*clicks on flashlight and points it under my chin*
That is one of my worst nightmares. The other one is a terrible dream that I have all. The. Time. You know who else likes to fly through your window while you’re sleeping? The Sandman. He’s supposed to bring you some nice REM, but when he gets sick, we all get these recurring fever dreams.
You’ll never guess what my nightmares involve. There are some tiny changes from night to night, but they always involve one freaky element that kicks me--hard, I’ll have you know--right in the Assassin’s Creed parts I and II. One time, I was on top of Mount Everest. Don’t ask me how my lazy bum got up there, but then there was an earthquake that brought the whole mountain down. Another night, I was standing on top of Clocher de Pierre, the bell tower offering the best view of Florindale, and my shadow took a torch and lit the base on fire. I’ve also been on a tightrope across two skyscrapers, and my wife and kid are at either side holding Santoku kitchen knives. How fair is that, Sandman? But my least favorite is probably the Ferris Wheel, which is clearly falling apart as I swing back and forth at the very top by one hand.
But wait! you say. You can fly! I get that a lot when I talk about nightmares. You can fly, you can fly, you can fly. Well, hey. You ever have those dreams where you’re being chased by like, a leathery winged demon, or a dude with a bloody axe, or an animatronic orangutan from Disneyland? And sometimes, your feet plant roots into the carpet or you suddenly weigh a hundred thousand pounds? That’s me. That’s Murphy’s Law. When the Ferris Wheel crashes into dust, you don’t get to fly.
Yeah, the Sandman’s a friggin’ jerk. You should hear about how many times Prince Liam’s had to fight off a dragon with a toothpick, or Snow White’s twisted dream where her feet turn into apples. Hansel? Pretty sure his nightmares are drizzled on a graham cracker and loaded with a generous coat of pure sugar. Hey, that might be a beautiful dream for you and I, but that guy probably wakes up plastered in sweat. Gross!
I wanna share something a morally grey, shady magical fairy once told me on one of the scariest nights of my life. Do not be angry when your shadow eludes you, she said. After all, shadows are born from the light. The world can be a real scary place sometimes. There’s violence and pure hate. There are hateful queens, chameleon wolves, and aquamantulas. There are deceptions and cancers and poisonous fruits, and Space Mountain breaks down when you’re in line. And the Sandman doesn’t care. But, I’m here to remind you that it takes a light to cast a shadow (unless it’s my shadow--this thing doesn’t obey me or physics or anything.) Find your light source. It can be anything. Family. A hobby. A good book and a Netflix show to binge on. Or, you know, me… But whatever you do, I really hope you don’t turn to a mirror to solve your problems. I mean, you can, but good things don’t usually happen. That’s another story for later.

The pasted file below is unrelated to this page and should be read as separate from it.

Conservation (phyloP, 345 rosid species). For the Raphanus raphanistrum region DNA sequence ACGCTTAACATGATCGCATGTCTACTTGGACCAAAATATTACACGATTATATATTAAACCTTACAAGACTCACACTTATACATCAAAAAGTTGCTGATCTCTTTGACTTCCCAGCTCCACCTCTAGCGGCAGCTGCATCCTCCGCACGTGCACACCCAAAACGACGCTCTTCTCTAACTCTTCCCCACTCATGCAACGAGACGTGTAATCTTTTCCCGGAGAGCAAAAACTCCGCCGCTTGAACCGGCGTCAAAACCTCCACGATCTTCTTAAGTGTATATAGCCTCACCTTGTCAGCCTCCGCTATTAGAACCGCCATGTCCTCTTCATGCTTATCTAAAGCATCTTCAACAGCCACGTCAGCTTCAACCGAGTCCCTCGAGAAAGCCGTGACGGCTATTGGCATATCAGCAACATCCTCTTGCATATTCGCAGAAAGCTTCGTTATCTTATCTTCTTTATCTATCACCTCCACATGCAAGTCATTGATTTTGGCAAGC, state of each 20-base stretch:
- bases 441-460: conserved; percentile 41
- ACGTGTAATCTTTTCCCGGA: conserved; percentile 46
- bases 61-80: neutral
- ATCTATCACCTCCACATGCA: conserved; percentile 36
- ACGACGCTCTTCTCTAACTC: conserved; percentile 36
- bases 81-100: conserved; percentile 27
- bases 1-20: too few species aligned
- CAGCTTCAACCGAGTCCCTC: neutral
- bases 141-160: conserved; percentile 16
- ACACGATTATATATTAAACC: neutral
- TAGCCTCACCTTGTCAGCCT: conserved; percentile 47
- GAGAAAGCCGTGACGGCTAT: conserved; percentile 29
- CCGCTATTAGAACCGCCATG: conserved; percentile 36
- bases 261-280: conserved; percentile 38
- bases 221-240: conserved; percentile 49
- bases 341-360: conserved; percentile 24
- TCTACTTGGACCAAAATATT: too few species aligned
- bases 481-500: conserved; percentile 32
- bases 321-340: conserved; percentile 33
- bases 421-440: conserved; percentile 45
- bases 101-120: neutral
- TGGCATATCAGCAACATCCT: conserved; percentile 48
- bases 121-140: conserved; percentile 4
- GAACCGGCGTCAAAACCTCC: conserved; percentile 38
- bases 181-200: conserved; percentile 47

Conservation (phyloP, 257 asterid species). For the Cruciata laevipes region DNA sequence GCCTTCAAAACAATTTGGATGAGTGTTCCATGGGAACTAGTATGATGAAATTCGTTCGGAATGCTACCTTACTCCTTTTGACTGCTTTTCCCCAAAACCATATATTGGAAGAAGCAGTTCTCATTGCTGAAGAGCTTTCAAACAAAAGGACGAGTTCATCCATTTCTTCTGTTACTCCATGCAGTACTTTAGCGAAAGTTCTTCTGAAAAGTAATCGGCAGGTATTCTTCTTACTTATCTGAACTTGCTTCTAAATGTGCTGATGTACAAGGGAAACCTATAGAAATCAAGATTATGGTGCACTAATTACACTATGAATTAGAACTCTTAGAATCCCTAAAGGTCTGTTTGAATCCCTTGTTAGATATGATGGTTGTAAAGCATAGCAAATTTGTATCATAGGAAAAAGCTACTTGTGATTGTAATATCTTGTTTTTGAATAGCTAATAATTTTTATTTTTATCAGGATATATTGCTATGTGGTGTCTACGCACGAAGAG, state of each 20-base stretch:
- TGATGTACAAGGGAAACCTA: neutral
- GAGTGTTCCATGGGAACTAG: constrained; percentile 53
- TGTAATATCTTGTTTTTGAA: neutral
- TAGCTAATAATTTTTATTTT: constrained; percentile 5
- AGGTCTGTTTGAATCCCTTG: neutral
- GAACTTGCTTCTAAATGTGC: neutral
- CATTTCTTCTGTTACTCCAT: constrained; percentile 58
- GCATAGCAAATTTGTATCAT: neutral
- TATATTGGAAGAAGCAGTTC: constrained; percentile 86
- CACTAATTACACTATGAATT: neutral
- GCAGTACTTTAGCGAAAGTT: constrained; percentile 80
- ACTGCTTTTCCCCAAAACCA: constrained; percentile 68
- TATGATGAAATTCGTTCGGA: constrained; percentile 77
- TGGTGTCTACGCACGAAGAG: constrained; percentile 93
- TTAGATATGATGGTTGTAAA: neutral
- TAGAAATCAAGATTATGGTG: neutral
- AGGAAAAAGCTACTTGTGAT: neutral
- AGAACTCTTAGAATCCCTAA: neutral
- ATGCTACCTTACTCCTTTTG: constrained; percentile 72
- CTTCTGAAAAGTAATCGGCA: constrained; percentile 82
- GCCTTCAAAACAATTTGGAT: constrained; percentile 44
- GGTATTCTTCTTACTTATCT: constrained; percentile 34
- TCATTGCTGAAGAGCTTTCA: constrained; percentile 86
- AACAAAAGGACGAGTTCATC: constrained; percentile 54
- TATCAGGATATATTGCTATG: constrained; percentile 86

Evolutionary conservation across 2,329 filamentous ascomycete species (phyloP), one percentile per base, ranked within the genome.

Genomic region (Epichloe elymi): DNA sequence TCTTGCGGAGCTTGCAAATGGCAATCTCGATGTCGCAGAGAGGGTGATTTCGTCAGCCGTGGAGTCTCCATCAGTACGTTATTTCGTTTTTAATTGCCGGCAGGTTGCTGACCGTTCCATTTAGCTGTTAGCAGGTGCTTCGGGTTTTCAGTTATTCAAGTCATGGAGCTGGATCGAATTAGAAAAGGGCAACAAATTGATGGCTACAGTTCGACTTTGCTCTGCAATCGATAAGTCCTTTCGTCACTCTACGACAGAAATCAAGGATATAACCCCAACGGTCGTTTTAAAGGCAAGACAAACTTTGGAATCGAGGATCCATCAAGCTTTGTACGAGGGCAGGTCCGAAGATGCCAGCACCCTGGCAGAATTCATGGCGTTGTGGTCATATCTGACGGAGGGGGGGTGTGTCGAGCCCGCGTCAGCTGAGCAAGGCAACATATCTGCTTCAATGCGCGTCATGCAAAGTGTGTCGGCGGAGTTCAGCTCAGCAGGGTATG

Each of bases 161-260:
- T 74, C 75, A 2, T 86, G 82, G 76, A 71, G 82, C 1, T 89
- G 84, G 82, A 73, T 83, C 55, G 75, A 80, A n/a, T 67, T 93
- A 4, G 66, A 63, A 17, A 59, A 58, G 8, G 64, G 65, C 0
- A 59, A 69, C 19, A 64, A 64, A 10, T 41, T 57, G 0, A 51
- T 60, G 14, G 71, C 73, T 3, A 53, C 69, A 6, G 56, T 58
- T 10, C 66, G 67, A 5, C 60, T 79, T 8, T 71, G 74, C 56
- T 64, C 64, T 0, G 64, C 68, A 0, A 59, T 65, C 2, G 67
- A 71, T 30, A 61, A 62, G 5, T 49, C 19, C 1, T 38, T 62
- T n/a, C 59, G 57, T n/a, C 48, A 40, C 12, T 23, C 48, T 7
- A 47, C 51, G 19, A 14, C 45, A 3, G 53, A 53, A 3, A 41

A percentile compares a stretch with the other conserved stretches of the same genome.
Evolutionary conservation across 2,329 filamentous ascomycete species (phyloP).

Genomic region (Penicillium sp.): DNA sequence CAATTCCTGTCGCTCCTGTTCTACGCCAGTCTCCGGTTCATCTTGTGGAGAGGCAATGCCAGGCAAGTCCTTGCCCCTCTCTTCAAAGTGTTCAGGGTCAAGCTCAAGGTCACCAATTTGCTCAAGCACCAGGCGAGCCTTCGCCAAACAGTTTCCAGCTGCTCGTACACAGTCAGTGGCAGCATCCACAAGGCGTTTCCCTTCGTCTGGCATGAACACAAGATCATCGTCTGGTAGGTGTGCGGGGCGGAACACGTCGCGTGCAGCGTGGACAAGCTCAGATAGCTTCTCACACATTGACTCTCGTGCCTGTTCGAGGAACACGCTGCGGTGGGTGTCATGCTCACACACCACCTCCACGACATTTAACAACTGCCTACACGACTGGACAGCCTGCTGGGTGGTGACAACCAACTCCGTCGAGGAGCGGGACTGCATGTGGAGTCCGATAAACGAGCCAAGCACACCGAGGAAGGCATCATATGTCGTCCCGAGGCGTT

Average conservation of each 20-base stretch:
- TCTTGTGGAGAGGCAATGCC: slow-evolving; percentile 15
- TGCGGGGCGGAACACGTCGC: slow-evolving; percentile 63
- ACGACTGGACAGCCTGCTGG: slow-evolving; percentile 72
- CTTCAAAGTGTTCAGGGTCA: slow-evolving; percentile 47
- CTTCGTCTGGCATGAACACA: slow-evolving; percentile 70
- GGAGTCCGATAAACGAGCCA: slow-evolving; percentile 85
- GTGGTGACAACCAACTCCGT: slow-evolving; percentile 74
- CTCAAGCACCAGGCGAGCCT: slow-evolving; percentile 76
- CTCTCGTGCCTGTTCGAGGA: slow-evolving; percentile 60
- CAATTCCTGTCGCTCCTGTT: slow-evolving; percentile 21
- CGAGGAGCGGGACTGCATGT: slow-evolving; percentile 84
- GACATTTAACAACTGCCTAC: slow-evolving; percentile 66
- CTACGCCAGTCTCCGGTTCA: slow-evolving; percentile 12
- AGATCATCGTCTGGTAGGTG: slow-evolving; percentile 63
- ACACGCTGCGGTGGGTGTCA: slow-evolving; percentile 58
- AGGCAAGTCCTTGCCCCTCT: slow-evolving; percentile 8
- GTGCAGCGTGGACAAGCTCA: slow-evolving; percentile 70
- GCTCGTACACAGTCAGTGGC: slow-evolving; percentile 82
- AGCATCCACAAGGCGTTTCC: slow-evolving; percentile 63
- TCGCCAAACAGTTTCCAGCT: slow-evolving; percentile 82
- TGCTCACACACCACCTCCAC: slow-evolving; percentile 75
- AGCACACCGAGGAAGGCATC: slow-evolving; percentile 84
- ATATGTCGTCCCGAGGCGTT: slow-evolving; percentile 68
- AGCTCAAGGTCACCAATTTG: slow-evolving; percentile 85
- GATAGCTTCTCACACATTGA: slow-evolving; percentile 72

Happy Halloween, Lost Children! BOO!
About The Carver
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The girl in the red hood has been looking for her mother for six months, searching from the depths of New York’s subways to the heights of its skyscrapers . . .
The Prince looks like he’s from another time entirely, or maybe he’s just too good at his job at Ye Old Renaissance Faire . . .
The actress is lighting up Hollywood Boulevard with her spellbinding and strikingly convincing portrayal of a famous fairy. Her name may be big, but her secrets barely fit in one world...
Fifteen-year-old Crescenzo never would have believed his father’s carvings were anything more than “stupid toys.” All he knows is a boring life in an ordinary Virginia suburb, from which his mother and his best friend have been missing for years. When his father disappears next, all Crescenzo has left is his goofy neighbor, Pietro, who believes he’s really Peter Pan and that Crescenzo is the son of Pinocchio. What’s more: Pietro insists that they can find their loved ones by looking to the strange collection of wooden figurines Crescenzo’s father left behind.
With Pietro’s help, Crescenzo sets off on an adventure to unite the real life counterparts to his figurines. It’s enough of a shock that they’re actually real, but the night he meets the Girl in the Red Hood, dark truths burst from the past. Suddenly, Crescenzo is tangled in a nightmare where magic mirrors and evil queens rule, and where everyone he loves is running out of time.